Blog updated on March 27, 2017 to reflect most recent data.
According to Express Scripts’ 2016 Drug Trend Report, national prescription drug spending increased just 3.8% in 2016, down from 5.2% in 2015 and a whopping 13.1% in 2014. This may very well come as a surprise to those who have witnessed prescription drug claims jump from 18-20% of their total medical and Rx spend to 35% and greater. Don't worry, you're not alone!
What Is Driving The Increase?
There are a few key factors driving this increase in drug spending:
Focus On Specialty Medications
Drug manufacturers are changing their business models, shifting away from research and development of drugs for common conditions and moving toward niche drugs and specialty medications to treat a smaller subset of patients with cancer, genetic disorders, and rare diseases. Increased generic drug competition, expired patent protections, and a slowed pipeline for these broad-reaching drugs precipitated this change as drug manufacturers see a golden opportunity in developing highly-specialized drugs that can be sold at an exorbitant price tag with a 12-year patent protected period.
Depending on which study you read, there was $99 billion in specialty spend in 2015 and projections of $191 billion to $402 billion in 2020. In 2015, specialty drugs accounted for 32% of Rx spend and are projected to be 47% in 2020. Yet another study states there are nearly 700 specialty drugs - with approximately 300 drugs in development for oncology, with next closest disease state being around 50 - in the pipeline and spending is expected to be $1.7 trillion in 2030!!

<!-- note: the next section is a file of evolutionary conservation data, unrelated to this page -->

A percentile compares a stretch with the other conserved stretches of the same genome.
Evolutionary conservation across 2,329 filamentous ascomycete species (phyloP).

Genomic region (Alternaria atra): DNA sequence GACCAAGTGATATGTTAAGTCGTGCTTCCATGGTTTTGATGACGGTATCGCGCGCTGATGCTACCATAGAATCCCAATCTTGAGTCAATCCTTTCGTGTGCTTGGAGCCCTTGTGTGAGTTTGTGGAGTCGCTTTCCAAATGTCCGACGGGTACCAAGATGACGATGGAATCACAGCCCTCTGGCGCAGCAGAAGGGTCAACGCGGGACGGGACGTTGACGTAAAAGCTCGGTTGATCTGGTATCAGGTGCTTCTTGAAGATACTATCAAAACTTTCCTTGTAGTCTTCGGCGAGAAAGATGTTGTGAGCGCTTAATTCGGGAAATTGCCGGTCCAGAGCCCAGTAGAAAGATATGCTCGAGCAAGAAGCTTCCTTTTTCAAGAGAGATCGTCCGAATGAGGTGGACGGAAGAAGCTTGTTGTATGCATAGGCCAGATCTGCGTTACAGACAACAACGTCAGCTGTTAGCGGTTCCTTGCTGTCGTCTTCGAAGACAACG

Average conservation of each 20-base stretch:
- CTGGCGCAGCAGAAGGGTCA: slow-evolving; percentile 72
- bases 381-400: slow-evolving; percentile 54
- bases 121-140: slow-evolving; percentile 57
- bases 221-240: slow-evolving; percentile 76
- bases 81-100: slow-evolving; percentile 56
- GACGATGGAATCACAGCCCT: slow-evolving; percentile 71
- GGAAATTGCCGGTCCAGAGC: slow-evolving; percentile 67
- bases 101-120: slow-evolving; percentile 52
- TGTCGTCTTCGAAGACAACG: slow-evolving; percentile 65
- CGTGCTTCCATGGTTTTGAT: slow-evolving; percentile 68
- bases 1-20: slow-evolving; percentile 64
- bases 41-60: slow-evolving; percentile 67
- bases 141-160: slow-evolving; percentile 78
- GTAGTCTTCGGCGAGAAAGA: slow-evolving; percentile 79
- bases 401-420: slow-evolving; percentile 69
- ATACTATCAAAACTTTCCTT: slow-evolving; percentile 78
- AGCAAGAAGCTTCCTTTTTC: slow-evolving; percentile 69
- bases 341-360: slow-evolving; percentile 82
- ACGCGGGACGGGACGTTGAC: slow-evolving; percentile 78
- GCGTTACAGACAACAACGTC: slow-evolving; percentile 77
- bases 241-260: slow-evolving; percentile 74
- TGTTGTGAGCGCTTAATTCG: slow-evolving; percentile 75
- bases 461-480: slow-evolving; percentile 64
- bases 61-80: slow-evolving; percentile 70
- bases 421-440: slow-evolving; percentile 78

Certain drugs are being priced as orphan drugs even though the disease population far exceeds the 200,000 threshold the U.S. Food and Drug Administration uses to classify as such. Harvoni® (ledipasvir/sofosbuvir) would be one example. Harvoni® is intended for patients with genotype 1 of the hepatitis C virus, a disease affecting an estimated 3 million patients in the U.S. One Harvoni® tablet is offered at the wholesale price of approximately $1,125 per tablet or $94,500 for a 3-month treatment. But yet a 3-month supply of this same medication can be purchased in India for about $1,000.
Other specialty drugs will be priced similarly to reward the costs of research and development. Payors and plan administrators should be wary of the bankrupting potential that accompanies many of these drug prices. Be proactive in taking measures to mitigate the inherent risk that employer-sponsored plans are facing.
Higher Costs For Compounded Drugs
Compounded drugs are used when commercial products or particular dosage forms are unavailable. Pharmacists customize unique dosage forms for patients with specific therapeutic needs. For a variety of reasons, compounded drugs are now the third most expensive therapeutic drug class on a per-member-per-year basis.